Things I didn’t like: There isn’t a daily summary that shows food and exercise together. You have to select each category and individually go to that page to see it.
MyFitness Pal - This is the most detailed food journal app I’ve come across. While it isn’t the prettiest looking, it is so well designed that it makes up for it in my opinion. On the Diary page, it keeps a running list of food and exercise that you frequent. This app has the most extensive library of food. You can search almost anything, from any restaurant or grocery store.
In the App store search: “My Fitness Pal”
Track Online: Yes
Things I like: You can create and store your own recipes, choose your serving size, and add it to your daily entry.
Things I didn’t like: It looks so boring.
Lose It by fit now - The first thing I searched for (Glutino Gluten Free Bread) I was unable to find. When I scanned it with the barcode scanner, it identified it as romaine. Not a good start. The second thing I looked for (pumpkin spice cream cheese) was also missing. The barcode scanner did correctly identify it as cream cheese though. When I used the barcode scanner it activated the light on my iPhone 5. This would be helpful in low light settings. When you add exercise, there is a pretty good list to browse from. You can also store personalized recipes.
Search: “Lose it” (If you search “Lose it app” you wont be able to find it)
Track Online: Yes
Things I liked: I love that it has a pie chart breakdown of the day’s nutrients. With just a glance you can tell if you’re getting enough protein or too much fat for the day.
Things I didn’t like: The lack of specific food. I always had to choose a food closest to what I was eating, rather than what I was actually eating.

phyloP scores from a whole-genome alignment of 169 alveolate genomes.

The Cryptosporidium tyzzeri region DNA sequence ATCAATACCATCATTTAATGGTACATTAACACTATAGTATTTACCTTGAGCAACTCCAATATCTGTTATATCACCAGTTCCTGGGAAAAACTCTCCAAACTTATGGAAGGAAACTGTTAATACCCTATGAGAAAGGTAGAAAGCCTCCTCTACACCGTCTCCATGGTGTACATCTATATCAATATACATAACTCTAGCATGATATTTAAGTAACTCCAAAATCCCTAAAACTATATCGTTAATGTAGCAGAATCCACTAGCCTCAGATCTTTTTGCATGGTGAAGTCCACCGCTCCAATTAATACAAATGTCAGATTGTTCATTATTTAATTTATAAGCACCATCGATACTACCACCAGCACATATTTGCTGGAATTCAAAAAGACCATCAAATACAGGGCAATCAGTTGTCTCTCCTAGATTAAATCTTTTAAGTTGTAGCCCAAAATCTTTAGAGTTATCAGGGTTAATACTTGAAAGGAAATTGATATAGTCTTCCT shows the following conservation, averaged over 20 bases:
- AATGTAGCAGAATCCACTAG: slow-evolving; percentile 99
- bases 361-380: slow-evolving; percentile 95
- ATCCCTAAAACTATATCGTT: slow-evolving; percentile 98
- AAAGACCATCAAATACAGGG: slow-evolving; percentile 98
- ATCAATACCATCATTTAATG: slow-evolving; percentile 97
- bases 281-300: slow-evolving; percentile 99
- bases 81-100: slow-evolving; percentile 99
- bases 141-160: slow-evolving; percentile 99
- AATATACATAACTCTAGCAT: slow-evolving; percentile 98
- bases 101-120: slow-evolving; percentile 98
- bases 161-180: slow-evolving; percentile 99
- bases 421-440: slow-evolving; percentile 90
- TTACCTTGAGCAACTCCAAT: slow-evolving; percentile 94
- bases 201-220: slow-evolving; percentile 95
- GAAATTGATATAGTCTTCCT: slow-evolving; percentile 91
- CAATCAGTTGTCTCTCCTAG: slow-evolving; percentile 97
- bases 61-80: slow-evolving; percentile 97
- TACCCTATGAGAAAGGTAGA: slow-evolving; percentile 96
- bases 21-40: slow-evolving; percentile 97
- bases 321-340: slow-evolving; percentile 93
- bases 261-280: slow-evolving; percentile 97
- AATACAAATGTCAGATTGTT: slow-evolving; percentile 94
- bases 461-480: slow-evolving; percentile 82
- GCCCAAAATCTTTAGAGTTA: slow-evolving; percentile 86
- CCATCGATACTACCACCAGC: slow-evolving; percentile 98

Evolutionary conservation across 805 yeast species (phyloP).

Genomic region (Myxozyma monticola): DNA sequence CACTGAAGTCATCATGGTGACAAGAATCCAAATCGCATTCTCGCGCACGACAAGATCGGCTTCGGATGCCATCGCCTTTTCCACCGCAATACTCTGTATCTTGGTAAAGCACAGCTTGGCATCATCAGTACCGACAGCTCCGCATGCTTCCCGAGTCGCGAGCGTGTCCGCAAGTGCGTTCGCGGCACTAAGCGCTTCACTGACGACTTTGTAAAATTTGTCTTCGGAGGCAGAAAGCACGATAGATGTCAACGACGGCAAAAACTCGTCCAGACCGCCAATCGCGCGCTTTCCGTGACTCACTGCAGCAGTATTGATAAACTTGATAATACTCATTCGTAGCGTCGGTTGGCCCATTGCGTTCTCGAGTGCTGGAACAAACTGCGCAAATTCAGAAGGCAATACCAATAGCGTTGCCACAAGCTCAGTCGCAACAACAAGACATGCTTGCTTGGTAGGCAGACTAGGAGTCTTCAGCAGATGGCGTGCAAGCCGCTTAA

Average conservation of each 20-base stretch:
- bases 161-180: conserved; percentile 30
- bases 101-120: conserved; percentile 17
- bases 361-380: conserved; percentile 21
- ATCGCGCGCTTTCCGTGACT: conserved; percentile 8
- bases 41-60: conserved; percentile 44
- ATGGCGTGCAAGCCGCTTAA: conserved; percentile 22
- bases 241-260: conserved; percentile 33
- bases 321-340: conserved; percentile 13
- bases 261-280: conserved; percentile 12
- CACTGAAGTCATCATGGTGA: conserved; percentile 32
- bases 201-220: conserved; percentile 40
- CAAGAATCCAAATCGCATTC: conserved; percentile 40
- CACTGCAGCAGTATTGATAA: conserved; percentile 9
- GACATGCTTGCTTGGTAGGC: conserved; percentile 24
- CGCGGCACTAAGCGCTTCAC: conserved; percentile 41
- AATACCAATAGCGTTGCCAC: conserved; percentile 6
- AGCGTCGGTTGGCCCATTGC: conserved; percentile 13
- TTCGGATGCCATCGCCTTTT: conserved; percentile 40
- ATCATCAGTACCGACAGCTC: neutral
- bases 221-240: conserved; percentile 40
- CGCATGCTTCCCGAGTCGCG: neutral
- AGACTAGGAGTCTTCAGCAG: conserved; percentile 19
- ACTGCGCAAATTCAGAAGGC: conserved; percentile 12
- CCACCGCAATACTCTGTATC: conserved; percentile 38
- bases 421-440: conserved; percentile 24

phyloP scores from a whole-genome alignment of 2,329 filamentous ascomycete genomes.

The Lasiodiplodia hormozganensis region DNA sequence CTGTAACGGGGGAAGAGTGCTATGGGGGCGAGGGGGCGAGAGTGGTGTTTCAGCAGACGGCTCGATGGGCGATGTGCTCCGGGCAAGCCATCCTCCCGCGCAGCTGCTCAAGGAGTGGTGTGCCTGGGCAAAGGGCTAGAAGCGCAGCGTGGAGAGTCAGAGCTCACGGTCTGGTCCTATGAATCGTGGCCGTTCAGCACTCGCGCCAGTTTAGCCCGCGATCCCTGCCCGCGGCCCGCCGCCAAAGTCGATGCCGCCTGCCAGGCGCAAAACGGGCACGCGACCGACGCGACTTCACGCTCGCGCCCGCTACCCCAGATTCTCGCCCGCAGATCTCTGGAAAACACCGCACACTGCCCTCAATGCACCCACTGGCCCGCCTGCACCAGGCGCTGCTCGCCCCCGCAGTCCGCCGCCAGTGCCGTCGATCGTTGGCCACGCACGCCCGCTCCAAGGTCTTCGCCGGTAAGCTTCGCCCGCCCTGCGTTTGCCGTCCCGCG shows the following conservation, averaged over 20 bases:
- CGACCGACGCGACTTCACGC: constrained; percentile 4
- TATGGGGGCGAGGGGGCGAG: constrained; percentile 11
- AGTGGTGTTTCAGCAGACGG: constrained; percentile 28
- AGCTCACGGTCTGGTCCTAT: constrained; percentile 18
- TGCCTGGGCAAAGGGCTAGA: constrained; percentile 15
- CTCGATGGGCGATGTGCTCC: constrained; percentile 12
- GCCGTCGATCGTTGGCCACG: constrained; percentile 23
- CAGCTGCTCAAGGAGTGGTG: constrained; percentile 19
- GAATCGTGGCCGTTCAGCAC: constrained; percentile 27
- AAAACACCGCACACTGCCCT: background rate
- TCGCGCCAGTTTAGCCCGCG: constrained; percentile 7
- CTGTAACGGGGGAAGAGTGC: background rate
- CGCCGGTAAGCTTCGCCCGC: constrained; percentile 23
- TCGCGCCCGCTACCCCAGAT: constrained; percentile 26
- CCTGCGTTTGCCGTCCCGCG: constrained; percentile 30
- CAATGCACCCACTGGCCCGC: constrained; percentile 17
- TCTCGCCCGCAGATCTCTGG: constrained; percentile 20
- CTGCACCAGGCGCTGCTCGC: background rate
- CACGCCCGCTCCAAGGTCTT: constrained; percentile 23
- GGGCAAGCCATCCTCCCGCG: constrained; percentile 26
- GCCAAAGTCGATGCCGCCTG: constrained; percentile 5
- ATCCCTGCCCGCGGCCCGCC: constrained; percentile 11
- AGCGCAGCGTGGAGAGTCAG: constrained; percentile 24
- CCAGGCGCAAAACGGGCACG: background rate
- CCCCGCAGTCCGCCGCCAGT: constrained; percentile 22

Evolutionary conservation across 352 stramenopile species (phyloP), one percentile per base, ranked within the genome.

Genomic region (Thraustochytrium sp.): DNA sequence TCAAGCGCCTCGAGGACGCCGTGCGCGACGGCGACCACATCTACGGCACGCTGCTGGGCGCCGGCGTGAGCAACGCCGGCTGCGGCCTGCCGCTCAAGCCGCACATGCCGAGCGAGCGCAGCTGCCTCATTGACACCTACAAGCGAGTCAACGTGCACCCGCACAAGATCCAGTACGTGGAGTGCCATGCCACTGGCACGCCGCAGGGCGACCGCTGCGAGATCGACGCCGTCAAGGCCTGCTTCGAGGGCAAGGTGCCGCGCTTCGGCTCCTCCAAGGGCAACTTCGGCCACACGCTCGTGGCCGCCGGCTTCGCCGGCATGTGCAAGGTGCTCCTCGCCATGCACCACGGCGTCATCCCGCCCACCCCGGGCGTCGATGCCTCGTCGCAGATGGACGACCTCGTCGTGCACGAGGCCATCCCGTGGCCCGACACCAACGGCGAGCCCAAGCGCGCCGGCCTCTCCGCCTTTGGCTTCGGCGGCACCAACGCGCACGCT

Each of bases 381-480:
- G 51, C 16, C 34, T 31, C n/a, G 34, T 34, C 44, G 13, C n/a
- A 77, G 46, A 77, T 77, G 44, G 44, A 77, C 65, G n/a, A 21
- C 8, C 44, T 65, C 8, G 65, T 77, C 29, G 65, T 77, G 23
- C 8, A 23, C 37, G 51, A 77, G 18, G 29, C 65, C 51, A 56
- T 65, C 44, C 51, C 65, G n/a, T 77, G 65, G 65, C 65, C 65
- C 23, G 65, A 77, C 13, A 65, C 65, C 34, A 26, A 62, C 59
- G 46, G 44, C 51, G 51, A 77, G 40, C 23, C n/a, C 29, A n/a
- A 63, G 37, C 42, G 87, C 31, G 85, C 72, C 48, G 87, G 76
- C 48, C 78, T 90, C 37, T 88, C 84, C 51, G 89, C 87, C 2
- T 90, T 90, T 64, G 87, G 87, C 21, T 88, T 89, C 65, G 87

MyPlate by Livestrong (lite version) - This app is great because you can earn points toward gift cards every time you log in and track food. Granted, the 5,500 points it takes for a $5 gift card might take you around 200 days to earn, but it’s a cool idea to keep people accountable. You can also look up different forms of exercises and it keeps track of how many calories you burned. If you purchase the regular version, it syncs to the online journal, where you can log in and track your progress on a computer. I must say, compared to the app, the online version is much easier to use.
In the App Store Search: Livestrong Calorie Counter
Track Online: Yes
Cost: Free (regular version is $2.99)
What I liked: I like the calorie goal screen. It was attractive and it kept track of my net calories (calories consumed minus exercise.)
What I didn’t like: I wasn’t able to find certain foods in the search bar. The app wasn’t as awesome as the online version.
My favorite is probably MyFitnessPal. Because I cook so much and eat gluten free, it has the widest variety of foods and I love that I can store recipes. Recent studies suggest that you are 80% more likely to lose weight if you write down everything you eat. That’s a HUGE motivation to keep track. Try out a few apps and let us know what your favorite is! Stay motivated to stay healthy! Sources: fitsugar.com, webMD.com